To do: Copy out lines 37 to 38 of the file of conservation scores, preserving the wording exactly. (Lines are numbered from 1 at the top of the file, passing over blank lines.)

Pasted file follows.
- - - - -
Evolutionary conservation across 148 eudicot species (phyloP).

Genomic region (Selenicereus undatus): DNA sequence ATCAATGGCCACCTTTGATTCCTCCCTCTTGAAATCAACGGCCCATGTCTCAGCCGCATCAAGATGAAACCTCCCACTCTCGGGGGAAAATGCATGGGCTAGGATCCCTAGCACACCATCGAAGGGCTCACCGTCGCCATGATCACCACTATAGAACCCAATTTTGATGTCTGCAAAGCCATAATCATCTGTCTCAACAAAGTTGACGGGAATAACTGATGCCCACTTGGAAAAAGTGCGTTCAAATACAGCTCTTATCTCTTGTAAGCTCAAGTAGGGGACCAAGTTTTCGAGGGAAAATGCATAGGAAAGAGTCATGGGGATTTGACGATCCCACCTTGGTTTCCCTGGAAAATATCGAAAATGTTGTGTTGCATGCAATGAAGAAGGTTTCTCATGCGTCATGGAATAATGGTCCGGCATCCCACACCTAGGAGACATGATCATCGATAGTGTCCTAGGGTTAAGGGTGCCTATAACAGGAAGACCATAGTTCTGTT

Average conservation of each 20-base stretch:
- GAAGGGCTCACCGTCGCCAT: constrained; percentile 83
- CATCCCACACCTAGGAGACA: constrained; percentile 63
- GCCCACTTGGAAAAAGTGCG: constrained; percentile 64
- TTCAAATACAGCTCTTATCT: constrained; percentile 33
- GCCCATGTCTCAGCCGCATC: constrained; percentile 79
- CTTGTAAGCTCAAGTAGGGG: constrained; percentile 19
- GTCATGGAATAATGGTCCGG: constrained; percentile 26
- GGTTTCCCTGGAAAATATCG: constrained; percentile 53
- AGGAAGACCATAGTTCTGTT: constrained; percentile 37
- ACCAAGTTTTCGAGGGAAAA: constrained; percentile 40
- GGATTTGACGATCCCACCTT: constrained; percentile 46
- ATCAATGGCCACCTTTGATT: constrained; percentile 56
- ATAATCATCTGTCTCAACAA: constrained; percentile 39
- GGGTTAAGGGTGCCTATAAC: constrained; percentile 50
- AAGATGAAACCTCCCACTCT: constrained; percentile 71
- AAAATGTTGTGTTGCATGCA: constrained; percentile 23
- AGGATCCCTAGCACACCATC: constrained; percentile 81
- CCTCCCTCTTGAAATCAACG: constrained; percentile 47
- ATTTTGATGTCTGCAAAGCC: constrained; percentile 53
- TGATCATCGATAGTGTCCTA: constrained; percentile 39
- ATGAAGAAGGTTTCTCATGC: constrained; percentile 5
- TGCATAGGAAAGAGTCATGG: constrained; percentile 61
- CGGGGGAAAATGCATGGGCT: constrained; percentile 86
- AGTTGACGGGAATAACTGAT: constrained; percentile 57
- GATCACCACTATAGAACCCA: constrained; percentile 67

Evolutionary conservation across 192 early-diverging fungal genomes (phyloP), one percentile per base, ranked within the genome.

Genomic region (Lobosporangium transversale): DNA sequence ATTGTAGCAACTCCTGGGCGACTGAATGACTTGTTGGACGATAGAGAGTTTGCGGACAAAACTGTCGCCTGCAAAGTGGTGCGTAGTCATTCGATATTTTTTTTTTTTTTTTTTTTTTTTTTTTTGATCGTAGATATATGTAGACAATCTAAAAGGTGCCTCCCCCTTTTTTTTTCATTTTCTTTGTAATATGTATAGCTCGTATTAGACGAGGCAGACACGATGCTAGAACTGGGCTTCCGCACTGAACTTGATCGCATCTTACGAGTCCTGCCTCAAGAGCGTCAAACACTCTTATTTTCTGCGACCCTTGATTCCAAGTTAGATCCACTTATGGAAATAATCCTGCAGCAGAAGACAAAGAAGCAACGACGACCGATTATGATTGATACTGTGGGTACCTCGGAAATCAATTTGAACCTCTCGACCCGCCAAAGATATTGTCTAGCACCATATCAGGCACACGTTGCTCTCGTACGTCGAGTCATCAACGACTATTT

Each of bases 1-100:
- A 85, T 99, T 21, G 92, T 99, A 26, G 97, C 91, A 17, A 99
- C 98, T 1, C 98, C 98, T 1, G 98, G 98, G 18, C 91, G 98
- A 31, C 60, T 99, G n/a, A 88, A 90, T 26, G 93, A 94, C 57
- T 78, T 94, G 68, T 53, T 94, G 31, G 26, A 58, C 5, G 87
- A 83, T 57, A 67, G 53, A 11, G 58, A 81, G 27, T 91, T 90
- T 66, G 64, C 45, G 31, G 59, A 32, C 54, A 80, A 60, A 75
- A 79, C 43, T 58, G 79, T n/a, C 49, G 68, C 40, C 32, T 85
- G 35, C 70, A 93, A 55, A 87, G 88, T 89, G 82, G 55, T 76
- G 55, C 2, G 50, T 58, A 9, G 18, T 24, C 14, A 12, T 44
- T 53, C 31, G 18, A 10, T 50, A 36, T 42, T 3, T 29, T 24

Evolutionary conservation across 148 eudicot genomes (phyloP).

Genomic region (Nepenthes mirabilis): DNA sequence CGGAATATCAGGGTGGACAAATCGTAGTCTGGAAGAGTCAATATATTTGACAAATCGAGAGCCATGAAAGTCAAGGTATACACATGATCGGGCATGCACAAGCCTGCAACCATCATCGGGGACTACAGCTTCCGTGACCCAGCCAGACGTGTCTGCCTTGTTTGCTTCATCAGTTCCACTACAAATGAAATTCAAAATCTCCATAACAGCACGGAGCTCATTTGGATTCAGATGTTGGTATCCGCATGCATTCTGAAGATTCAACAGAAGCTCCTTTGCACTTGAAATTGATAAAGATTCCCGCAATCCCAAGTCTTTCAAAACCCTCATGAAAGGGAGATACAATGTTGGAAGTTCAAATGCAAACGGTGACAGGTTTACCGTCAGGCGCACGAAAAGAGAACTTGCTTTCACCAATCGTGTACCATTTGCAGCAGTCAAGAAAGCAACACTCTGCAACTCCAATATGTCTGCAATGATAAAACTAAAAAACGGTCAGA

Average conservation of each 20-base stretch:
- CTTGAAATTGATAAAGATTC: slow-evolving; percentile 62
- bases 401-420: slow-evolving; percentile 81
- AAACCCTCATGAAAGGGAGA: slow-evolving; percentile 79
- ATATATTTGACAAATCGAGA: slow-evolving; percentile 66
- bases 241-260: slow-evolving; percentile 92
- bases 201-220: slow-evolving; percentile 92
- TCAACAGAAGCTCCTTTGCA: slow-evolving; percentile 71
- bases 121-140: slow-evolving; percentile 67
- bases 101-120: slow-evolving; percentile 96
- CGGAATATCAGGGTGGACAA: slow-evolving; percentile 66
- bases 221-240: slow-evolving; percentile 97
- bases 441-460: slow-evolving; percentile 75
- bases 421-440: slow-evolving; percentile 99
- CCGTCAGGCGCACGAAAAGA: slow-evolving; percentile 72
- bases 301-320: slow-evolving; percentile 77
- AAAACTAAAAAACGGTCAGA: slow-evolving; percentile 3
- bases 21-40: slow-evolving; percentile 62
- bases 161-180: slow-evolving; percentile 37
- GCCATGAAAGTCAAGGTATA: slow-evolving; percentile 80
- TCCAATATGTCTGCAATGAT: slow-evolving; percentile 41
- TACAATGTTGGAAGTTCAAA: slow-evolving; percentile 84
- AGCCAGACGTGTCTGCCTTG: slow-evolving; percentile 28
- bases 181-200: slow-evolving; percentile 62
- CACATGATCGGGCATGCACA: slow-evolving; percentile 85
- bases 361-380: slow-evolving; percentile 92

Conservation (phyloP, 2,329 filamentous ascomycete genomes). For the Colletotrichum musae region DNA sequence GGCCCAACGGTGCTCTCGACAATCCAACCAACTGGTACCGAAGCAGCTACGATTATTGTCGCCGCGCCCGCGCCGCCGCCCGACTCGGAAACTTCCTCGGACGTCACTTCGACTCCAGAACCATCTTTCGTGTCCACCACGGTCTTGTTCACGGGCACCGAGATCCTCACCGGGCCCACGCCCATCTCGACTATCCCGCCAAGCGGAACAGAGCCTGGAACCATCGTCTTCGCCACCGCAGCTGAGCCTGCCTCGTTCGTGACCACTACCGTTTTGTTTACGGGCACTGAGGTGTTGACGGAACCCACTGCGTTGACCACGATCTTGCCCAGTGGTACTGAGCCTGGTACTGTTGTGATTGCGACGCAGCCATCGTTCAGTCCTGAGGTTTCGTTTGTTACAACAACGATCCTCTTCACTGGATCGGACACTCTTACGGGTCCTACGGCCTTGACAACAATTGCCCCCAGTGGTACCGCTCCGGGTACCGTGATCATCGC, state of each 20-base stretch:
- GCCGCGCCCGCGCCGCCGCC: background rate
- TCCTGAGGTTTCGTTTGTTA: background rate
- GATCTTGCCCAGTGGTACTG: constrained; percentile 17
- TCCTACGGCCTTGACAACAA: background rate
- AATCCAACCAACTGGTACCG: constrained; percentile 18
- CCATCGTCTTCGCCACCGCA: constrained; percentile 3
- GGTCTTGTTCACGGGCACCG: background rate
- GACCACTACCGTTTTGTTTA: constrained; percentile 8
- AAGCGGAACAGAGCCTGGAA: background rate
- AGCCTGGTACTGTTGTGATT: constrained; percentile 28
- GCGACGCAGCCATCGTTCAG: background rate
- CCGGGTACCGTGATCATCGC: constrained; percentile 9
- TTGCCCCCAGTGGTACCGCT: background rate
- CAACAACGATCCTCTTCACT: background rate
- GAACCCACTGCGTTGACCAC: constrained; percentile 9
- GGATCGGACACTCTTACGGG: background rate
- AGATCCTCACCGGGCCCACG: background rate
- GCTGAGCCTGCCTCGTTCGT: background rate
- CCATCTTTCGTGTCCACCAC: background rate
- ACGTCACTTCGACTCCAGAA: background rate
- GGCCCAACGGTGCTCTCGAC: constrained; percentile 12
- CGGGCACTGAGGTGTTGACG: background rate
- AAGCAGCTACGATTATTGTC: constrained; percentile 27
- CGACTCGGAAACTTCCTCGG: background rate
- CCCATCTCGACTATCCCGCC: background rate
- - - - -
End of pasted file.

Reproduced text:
- T 66, G 64, C 45, G 31, G 59, A 32, C 54, A 80, A 60, A 75
- A 79, C 43, T 58, G 79, T n/a, C 49, G 68, C 40, C 32, T 85